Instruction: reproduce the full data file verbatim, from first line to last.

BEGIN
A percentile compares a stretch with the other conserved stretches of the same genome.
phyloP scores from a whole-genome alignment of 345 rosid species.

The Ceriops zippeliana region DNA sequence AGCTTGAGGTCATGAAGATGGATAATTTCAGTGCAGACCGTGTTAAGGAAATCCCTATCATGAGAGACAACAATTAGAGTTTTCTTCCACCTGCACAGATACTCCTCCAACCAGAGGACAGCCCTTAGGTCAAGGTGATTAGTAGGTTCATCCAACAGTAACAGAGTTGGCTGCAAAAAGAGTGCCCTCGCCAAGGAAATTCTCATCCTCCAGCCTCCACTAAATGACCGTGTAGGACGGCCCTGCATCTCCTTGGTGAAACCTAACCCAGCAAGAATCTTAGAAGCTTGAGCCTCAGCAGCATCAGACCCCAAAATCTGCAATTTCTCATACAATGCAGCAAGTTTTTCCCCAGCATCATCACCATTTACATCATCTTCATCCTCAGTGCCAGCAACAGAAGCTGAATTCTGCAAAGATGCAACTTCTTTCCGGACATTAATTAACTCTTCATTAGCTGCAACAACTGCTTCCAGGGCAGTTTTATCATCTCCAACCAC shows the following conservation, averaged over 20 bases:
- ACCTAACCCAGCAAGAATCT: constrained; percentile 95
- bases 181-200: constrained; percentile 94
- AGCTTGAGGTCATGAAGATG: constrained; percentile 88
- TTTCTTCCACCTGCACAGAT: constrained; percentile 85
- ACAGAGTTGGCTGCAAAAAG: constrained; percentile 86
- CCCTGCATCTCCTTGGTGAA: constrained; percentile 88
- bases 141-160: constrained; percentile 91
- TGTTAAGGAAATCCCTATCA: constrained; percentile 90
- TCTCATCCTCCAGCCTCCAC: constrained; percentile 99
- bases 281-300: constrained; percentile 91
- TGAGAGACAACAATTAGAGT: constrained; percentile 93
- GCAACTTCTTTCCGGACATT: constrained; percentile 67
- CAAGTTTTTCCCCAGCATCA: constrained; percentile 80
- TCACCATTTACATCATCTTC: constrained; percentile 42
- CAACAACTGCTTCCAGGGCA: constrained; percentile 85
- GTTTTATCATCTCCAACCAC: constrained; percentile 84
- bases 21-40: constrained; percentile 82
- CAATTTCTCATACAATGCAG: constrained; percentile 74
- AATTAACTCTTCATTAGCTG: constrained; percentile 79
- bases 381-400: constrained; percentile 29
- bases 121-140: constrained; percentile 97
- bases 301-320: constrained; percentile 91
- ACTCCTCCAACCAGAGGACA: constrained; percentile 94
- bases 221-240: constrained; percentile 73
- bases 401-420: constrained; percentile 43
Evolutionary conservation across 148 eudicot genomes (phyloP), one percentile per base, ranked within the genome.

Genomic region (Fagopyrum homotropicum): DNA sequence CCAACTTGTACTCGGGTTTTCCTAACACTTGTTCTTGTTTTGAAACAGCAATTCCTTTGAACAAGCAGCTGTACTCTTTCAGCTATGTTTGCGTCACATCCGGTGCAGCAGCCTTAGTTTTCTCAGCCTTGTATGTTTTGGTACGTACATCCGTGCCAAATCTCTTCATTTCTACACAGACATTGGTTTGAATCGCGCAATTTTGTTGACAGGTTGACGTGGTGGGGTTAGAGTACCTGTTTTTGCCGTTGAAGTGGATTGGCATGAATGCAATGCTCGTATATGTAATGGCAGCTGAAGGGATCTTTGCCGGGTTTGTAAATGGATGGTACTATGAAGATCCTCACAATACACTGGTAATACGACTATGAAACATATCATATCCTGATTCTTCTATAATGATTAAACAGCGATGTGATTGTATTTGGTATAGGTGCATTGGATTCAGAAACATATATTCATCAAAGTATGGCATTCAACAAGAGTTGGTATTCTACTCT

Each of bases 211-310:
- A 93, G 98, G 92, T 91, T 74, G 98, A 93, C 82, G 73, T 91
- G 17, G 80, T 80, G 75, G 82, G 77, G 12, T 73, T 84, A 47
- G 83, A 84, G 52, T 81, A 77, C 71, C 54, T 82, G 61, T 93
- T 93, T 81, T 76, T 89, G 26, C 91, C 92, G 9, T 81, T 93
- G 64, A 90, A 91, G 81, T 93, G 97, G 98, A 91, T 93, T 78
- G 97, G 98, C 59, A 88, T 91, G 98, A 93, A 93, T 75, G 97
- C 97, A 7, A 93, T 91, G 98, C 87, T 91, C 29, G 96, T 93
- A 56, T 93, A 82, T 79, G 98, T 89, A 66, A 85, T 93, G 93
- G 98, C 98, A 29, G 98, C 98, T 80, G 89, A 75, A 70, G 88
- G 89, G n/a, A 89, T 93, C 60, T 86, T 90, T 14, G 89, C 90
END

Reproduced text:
A percentile compares a stretch with the other conserved stretches of the same genome.
phyloP scores from a whole-genome alignment of 345 rosid species.

The Ceriops zippeliana region DNA sequence AGCTTGAGGTCATGAAGATGGATAATTTCAGTGCAGACCGTGTTAAGGAAATCCCTATCATGAGAGACAACAATTAGAGTTTTCTTCCACCTGCACAGATACTCCTCCAACCAGAGGACAGCCCTTAGGTCAAGGTGATTAGTAGGTTCATCCAACAGTAACAGAGTTGGCTGCAAAAAGAGTGCCCTCGCCAAGGAAATTCTCATCCTCCAGCCTCCACTAAATGACCGTGTAGGACGGCCCTGCATCTCCTTGGTGAAACCTAACCCAGCAAGAATCTTAGAAGCTTGAGCCTCAGCAGCATCAGACCCCAAAATCTGCAATTTCTCATACAATGCAGCAAGTTTTTCCCCAGCATCATCACCATTTACATCATCTTCATCCTCAGTGCCAGCAACAGAAGCTGAATTCTGCAAAGATGCAACTTCTTTCCGGACATTAATTAACTCTTCATTAGCTGCAACAACTGCTTCCAGGGCAGTTTTATCATCTCCAACCAC shows the following conservation, averaged over 20 bases:
- ACCTAACCCAGCAAGAATCT: constrained; percentile 95
- bases 181-200: constrained; percentile 94
- AGCTTGAGGTCATGAAGATG: constrained; percentile 88
- TTTCTTCCACCTGCACAGAT: constrained; percentile 85
- ACAGAGTTGGCTGCAAAAAG: constrained; percentile 86
- CCCTGCATCTCCTTGGTGAA: constrained; percentile 88
- bases 141-160: constrained; percentile 91
- TGTTAAGGAAATCCCTATCA: constrained; percentile 90
- TCTCATCCTCCAGCCTCCAC: constrained; percentile 99
- bases 281-300: constrained; percentile 91
- TGAGAGACAACAATTAGAGT: constrained; percentile 93
- GCAACTTCTTTCCGGACATT: constrained; percentile 67
- CAAGTTTTTCCCCAGCATCA: constrained; percentile 80
- TCACCATTTACATCATCTTC: constrained; percentile 42
- CAACAACTGCTTCCAGGGCA: constrained; percentile 85
- GTTTTATCATCTCCAACCAC: constrained; percentile 84
- bases 21-40: constrained; percentile 82
- CAATTTCTCATACAATGCAG: constrained; percentile 74
- AATTAACTCTTCATTAGCTG: constrained; percentile 79
- bases 381-400: constrained; percentile 29
- bases 121-140: constrained; percentile 97
- bases 301-320: constrained; percentile 91
- ACTCCTCCAACCAGAGGACA: constrained; percentile 94
- bases 221-240: constrained; percentile 73
- bases 401-420: constrained; percentile 43
Evolutionary conservation across 148 eudicot genomes (phyloP), one percentile per base, ranked within the genome.

Genomic region (Fagopyrum homotropicum): DNA sequence CCAACTTGTACTCGGGTTTTCCTAACACTTGTTCTTGTTTTGAAACAGCAATTCCTTTGAACAAGCAGCTGTACTCTTTCAGCTATGTTTGCGTCACATCCGGTGCAGCAGCCTTAGTTTTCTCAGCCTTGTATGTTTTGGTACGTACATCCGTGCCAAATCTCTTCATTTCTACACAGACATTGGTTTGAATCGCGCAATTTTGTTGACAGGTTGACGTGGTGGGGTTAGAGTACCTGTTTTTGCCGTTGAAGTGGATTGGCATGAATGCAATGCTCGTATATGTAATGGCAGCTGAAGGGATCTTTGCCGGGTTTGTAAATGGATGGTACTATGAAGATCCTCACAATACACTGGTAATACGACTATGAAACATATCATATCCTGATTCTTCTATAATGATTAAACAGCGATGTGATTGTATTTGGTATAGGTGCATTGGATTCAGAAACATATATTCATCAAAGTATGGCATTCAACAAGAGTTGGTATTCTACTCT

Each of bases 211-310:
- A 93, G 98, G 92, T 91, T 74, G 98, A 93, C 82, G 73, T 91
- G 17, G 80, T 80, G 75, G 82, G 77, G 12, T 73, T 84, A 47
- G 83, A 84, G 52, T 81, A 77, C 71, C 54, T 82, G 61, T 93
- T 93, T 81, T 76, T 89, G 26, C 91, C 92, G 9, T 81, T 93
- G 64, A 90, A 91, G 81, T 93, G 97, G 98, A 91, T 93, T 78
- G 97, G 98, C 59, A 88, T 91, G 98, A 93, A 93, T 75, G 97
- C 97, A 7, A 93, T 91, G 98, C 87, T 91, C 29, G 96, T 93
- A 56, T 93, A 82, T 79, G 98, T 89, A 66, A 85, T 93, G 93
- G 98, C 98, A 29, G 98, C 98, T 80, G 89, A 75, A 70, G 88
- G 89, G n/a, A 89, T 93, C 60, T 86, T 90, T 14, G 89, C 90